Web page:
The Evil of Excess: a Sermon on Intemperance
Isaiah 28:1-4, 7, 8
Woe to the crown of pride, to the drunkards of Ephraim, whose glorious beauty is a fading flower…

The allusion here is to the prevalent baneful vice of intemperance. The evils which are connected with it, and which constitute its condemnation, are such as belong to other kinds of excess, but especially and emphatically to it.

I. HONOR IS HUMILIATED BY IT. "The crown of pride is trodden under feet" (vers. 1, 3). The proud city, which was, alas! a city given up to drunkenness, should be brought down to the very dust. Intemperance causes the man who has held the highest position to become despised by every neighbor that has the common virtue of sobriety; it takes the crown of honor from the brow; it humbles even to the ground the pitiable victims of vice.

II. BEAUTY IS SPOILED BY IT. Its "glorious beauty becomes a faded flower" (vers. 1, 4). Excess is found, not only in the vulgar, in the illiterate, in the uncomely, but also in the refined, in the accomplished, in the beautiful, of the sons and daughters of men. When it is found there it soon does its fatal work. The beautiful is soon gone both from the form and from the spirit; the green leaf withers, the exquisite bloom fades. From that which once attracted every eye, all men turn away grieved, if not positively repelled.

III. STRENGTH IS SAPPED BY IT. "Overcome with wine" (ver. 1). The man whose strength is composed of so many elements - material, mental, spiritual - is positively beaten, overcome, made helpless, useless, ludicrous, despicable, by a few glasses of liquor! It is a painful, shameful instance of strength being mastered by that which it ought to be able to subdue.

IV. WISDOM IS MISLED BY IT. "They have erred through wine... are out of the way... they err in vision, they stumble in judgment" (ver. 7). They who, if their faculties were unclouded, would perceive truth, and have spiritual insight, and gain the guidance which Heaven grants to them that seek it, are so weakened in mental power, or so bereft of spiritual strength, that they grope in darkness when they might walk in the light of the Lord.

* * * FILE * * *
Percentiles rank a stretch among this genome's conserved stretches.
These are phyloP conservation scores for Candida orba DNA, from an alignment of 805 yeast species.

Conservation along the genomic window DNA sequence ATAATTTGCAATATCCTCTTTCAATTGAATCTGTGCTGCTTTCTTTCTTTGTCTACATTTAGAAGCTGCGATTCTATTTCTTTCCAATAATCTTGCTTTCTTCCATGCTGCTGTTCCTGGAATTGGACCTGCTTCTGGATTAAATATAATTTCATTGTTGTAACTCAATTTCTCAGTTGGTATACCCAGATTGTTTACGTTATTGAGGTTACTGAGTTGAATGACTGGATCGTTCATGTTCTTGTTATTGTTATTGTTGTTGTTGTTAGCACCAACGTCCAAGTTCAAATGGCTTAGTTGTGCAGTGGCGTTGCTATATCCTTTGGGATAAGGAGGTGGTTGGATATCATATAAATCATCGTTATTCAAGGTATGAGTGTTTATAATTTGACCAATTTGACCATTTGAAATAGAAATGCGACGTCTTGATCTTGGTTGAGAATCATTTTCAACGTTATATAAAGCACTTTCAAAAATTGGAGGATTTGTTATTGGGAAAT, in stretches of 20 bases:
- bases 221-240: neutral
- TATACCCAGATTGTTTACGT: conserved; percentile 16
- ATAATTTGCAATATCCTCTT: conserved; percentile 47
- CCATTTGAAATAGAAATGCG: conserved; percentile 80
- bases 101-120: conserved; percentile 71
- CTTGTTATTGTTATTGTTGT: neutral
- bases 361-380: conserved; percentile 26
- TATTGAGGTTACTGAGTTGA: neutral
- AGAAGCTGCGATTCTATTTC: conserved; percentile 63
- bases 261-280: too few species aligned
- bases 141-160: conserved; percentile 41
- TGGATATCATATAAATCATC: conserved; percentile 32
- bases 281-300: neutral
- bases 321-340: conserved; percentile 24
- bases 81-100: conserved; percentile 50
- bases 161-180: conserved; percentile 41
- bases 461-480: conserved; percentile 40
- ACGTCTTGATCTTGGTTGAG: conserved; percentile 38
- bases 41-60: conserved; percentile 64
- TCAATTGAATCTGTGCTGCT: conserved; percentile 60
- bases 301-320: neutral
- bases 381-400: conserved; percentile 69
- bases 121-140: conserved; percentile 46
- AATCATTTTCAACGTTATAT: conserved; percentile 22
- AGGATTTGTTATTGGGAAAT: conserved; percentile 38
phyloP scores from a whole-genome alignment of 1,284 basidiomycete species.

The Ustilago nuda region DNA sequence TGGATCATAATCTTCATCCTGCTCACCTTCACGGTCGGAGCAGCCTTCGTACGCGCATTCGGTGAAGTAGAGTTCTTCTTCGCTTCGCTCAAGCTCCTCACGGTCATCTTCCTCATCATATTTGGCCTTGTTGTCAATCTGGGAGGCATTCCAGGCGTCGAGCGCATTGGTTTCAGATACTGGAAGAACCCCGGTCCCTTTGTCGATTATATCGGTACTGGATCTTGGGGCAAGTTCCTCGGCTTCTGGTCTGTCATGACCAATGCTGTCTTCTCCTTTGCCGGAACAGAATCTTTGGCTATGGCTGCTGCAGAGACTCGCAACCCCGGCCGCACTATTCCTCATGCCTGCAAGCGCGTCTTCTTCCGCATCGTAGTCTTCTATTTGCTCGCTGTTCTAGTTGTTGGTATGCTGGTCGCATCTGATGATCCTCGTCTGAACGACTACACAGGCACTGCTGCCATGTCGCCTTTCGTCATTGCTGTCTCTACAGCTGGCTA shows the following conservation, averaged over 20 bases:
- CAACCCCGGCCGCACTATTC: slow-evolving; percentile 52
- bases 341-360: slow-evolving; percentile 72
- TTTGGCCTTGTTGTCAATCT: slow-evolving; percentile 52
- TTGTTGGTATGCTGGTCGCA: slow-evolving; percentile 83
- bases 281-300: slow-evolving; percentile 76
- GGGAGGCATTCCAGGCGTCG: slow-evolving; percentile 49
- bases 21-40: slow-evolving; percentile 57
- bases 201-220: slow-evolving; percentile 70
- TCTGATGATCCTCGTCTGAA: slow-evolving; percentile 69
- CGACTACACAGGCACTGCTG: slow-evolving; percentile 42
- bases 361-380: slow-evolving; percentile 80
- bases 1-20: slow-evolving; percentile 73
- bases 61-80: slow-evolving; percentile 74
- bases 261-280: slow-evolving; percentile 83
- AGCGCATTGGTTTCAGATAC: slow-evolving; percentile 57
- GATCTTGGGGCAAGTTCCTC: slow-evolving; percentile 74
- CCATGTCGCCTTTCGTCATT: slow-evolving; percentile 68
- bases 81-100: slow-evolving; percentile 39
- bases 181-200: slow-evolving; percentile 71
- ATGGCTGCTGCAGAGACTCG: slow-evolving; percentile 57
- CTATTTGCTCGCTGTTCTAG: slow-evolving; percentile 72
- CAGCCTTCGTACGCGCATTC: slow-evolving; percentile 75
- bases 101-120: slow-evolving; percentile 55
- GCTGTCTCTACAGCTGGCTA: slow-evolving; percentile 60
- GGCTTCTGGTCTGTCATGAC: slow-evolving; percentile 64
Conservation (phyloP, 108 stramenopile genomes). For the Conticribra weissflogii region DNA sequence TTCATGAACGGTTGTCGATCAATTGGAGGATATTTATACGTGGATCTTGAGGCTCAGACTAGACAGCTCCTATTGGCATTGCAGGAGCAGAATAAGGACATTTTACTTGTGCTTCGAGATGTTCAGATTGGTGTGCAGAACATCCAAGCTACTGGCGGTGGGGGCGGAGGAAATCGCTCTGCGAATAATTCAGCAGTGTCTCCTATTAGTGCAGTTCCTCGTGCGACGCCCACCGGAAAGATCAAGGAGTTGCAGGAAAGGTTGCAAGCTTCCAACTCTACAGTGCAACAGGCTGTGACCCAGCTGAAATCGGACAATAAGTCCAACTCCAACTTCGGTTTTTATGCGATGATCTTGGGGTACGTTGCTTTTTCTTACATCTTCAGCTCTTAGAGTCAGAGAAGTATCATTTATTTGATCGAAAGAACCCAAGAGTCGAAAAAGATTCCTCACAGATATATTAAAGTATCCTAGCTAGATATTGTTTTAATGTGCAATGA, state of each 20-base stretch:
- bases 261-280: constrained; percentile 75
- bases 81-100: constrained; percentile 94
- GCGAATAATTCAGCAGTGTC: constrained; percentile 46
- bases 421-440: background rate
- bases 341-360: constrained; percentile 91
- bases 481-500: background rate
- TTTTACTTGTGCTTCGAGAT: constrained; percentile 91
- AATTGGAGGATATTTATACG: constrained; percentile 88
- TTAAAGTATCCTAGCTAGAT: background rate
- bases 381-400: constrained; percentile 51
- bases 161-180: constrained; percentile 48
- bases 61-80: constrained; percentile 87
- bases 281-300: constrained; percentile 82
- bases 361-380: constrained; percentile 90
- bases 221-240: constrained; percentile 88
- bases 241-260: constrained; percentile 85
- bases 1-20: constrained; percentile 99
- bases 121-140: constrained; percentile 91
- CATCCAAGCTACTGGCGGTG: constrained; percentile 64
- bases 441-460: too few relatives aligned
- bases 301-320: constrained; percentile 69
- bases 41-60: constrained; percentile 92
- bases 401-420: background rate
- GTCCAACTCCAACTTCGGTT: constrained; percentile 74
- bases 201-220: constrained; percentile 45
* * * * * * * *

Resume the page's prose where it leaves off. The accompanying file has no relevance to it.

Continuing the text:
V. INFLUENCE IS FORFEITED BY IT. "The priest and the prophet have erred." Even those who, but for guilty excess, might have led the people in every good way, are caught in the toils, are numbered among the victims, and their power is gone, their influence is forfeited. A drunken prophet is one whom all unite to spurn, and his word is worth less than nothing to the cause he pleads.


VII. IT CONSUMES ITS CONSUMER. (Vers. 4, 7.) Man may say that they swallow their wine, but it is truer to say of many that their wine "swallows" them; for it devours their substance, their character, their reputation, their prospects. Everything is "eaten up" like the "hasty fruit before the summer," speedily and utterly.

VIII. GOD IS DECIDEDLY AND EMPHATICALLY AGAINST IT. (Ver. 2.) He has pronounced against it in strong terms, and he brings down a heavy hand upon it; the enemy which he calls against those guilty of excess is "a mighty and strong one:" poverty, shame, remorse, loneliness, early death, and final exclusion from his presence (1 Corinthians 6:10). - C.

Parallel Verses
KJV: Woe to the crown of pride, to the drunkards of Ephraim, whose glorious beauty is a fading flower, which are on the head of the fat valleys of them that are overcome with wine!

WEB: Woe to the crown of pride of the drunkards of Ephraim, and to the fading flower of his glorious beauty, which is on the head of the fertile valley of those who are overcome with wine!

Top of Page
Top of Page